It’s hard to imagine two more different snapshots of Rhode Island than when Bernie Sanders and Donald Trump visited this week in their respective upstart campaigns to become the next president of the United States.
Sanders chose an outdoor venue at a public park in Providence. He played Steve Earle and Bob Marley songs. People threw frisbees and sang protest songs. Trump set up a tent outside a hotel in Warwick. He went with classic rock standards like the Rolling Stones and Elton John. The police broke up several fights in the parking lot outside the event.
Throngs of young people came to see Bernie. The audience was diverse and colorful. They seemed happy and well-off. The vibe was beyond positive. It was a celebration of what’s possible in politics. Even the jeers for Goldman Sachs seemed in good spirits.
The jeers at the Trump event did not seem in good spirits. The audience was mostly older, white people. They were angry. The vibe was more of a protest. It seemed the rigged economy had genuinely left them behind.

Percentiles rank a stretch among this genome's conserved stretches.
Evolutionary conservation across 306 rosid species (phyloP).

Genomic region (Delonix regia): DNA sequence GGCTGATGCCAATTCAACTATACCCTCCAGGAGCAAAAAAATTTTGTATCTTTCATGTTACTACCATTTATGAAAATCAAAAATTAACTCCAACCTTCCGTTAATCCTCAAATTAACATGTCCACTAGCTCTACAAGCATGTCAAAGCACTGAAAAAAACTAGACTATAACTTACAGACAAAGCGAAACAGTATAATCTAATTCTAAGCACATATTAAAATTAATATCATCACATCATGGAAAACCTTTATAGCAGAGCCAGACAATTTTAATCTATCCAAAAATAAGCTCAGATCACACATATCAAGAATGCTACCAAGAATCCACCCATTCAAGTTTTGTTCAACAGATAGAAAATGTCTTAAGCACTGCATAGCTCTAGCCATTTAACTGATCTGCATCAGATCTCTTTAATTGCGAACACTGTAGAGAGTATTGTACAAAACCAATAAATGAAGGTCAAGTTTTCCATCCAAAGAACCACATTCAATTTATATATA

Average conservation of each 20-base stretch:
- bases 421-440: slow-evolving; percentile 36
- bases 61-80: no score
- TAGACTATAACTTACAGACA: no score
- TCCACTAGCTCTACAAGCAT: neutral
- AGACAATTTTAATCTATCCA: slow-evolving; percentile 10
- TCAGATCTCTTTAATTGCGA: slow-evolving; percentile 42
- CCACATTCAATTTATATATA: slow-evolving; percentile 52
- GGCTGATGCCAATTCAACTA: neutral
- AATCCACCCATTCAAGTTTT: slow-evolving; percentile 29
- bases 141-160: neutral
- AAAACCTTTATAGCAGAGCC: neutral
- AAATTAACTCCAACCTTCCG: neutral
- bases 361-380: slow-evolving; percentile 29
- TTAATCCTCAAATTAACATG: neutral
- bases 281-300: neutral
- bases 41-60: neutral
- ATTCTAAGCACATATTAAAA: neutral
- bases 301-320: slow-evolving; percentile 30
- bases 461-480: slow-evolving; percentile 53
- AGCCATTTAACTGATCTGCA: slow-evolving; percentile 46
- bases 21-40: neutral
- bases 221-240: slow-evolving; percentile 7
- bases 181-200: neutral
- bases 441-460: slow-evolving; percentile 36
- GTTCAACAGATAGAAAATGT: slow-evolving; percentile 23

There are great differences between Sanders, the socialist-leaning Senator from Vermont who is leading a progressive revolution in the Democratic primary, and Trump, the ionic Manhattan businessman who seems to have already taken over the Republican Party. But there was one striking similarity too.
Both Trump and Sanders railed against free trade agreements in general and lamented the loss of manufacturing jobs in Rhode Island.
Trump said he wants Apple to make its product in the United States. He said Hillary Clinton “is controlled by the people who don’t want those jobs to come back” and he mocked Ted Cruz for supporting the Trans Pacific Partnership. Sanders mocks Clinton for supporting the TPP, and says Americans have to exercise their consumer power by not supporting corporations that outsource jobs.
Anti-globalization economic populism is the nexus between Bernie Sanders’ political revolution and Donald Trump’s promise to make America great again. I’m not sure if these two constituencies could or should ever come together, but they definitely have that in common.